If you've spent the past few weeks desperately scouring holiday websites or Teletext for a cheap last-minute deal to somewhere sunny, look away now. A luxurious seven-star hotel yesterday unveiled the world's first US$1m (£500,000) holiday.
Abu Dhabi's Emirates Palace Hotel is offering an eye-wateringly expensive seven-day break for two people in what is being billed as the "ultimate holiday experience".
But what does spending so much on a holiday get you? For a start, it brings two first-class flights, a bit of mile-high champers and a booking in the hotel's most glamorous room, the Palace Suite: three decadent gold, silver and marble bedrooms interrupted only by a giant 61in plasma TV screen. It's a "palace within a palace", the hotel claims.
In return for parting with more than £70,000 a day, there's no need to throw a bag into the Teasmade as the round-the-clock dedicated staff will see to the refreshments between meals. Nor will you have to get up early to reserve a sun-lounger with a towel – your private butler will see to it.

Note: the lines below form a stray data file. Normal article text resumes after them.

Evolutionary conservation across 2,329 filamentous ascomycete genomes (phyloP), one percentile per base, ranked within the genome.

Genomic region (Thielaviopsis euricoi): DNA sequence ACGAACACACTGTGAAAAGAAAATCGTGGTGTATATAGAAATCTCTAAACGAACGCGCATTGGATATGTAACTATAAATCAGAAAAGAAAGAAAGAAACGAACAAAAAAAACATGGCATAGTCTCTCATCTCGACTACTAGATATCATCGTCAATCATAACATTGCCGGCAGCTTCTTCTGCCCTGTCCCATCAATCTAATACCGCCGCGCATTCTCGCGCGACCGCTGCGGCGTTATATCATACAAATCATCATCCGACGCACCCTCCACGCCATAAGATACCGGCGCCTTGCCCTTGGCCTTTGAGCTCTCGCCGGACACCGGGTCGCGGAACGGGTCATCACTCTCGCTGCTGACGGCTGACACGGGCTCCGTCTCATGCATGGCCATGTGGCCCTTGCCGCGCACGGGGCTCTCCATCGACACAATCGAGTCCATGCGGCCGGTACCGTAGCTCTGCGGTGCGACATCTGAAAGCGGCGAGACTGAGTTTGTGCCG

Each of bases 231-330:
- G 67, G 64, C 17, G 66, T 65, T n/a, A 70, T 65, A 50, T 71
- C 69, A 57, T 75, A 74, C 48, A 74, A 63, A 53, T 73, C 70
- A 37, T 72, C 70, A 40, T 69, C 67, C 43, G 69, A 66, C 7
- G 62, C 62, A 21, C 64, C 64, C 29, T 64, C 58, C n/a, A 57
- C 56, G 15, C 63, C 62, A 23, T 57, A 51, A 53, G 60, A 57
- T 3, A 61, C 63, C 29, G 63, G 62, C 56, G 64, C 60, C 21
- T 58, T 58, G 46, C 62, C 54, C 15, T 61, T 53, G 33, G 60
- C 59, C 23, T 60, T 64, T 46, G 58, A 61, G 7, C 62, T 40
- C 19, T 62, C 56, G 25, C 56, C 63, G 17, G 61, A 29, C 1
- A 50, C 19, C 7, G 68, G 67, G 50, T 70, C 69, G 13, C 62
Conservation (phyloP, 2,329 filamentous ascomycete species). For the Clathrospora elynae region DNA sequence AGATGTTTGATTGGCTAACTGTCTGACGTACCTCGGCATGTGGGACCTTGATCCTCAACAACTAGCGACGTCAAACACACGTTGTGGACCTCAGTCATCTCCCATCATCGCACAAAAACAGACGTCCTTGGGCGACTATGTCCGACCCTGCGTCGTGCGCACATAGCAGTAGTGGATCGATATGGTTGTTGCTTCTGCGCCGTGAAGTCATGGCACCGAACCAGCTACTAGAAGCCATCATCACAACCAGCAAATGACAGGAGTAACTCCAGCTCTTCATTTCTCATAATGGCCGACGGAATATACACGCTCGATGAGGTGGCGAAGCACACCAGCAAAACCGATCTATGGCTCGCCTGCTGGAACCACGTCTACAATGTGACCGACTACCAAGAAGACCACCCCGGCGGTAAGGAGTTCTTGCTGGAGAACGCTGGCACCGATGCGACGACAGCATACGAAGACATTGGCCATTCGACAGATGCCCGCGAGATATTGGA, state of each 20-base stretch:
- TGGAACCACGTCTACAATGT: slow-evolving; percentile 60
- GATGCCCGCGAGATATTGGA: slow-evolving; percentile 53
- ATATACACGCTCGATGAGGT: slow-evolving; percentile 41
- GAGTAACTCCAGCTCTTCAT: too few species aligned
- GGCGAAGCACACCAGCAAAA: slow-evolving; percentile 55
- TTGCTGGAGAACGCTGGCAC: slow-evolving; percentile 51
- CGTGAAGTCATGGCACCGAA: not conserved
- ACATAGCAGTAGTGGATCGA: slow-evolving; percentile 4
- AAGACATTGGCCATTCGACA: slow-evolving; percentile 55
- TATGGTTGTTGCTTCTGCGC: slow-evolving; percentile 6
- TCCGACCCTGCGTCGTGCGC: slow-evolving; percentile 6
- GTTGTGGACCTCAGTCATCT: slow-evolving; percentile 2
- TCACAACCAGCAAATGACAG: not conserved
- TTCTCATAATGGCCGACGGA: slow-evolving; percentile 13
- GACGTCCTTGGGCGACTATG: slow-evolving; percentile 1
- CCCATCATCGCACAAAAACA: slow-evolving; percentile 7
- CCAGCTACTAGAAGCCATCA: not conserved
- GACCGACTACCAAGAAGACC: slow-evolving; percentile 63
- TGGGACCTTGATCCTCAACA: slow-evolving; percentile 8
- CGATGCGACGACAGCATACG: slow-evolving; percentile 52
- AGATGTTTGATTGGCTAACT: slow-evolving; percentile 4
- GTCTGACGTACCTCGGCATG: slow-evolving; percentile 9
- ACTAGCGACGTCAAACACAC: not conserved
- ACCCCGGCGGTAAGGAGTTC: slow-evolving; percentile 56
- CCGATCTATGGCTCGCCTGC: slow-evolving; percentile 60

There are private jet excursions, first to Iran where holidaymakers watch their own hand-made Persian carpet being created in front of their eyes, and then to the Dead Sea for a cleansing mud treatment. Another excursion, again by private jet, is to Bahrain to deep-sea dive for pearls. Jewellers turn whatever you collect on the seabed into a unique gift.
Alternatively, there is the use of an exclusive golf course and the complimentary gift of a shotgun (it's all been arranged in advance with customs so you can take it past airport security on the way home) or perfume-making sessions.
A hotel spokeswoman, described it as a "once-in-a-lifetime break in the stunning grandeur of one of the most the expensive hotels ever built". Past guests at the hotel have included Jennifer Lopez, Sir Elton John and Justin Timberlake.
Travel experts yesterday described the $1m pricetag as "trophy tourism" but said it was likely to attract big spenders looking to show off their wealth.
Peter Burns, professor of tourism at the University of Brighton, said: "The $1m holiday can be viewed either as a high point or a low point for tourism.
"The fabulously wealthy are suffering from a severe form of ennui caused by 'having it all', so their search is not simply for something different but for something that can overtly demonstrate their wealth to others – given the publicity it will generate in star-struck publications like Hello! magazine.
"The $1m holiday is just another form of conspicuous consumption or trophy tourism."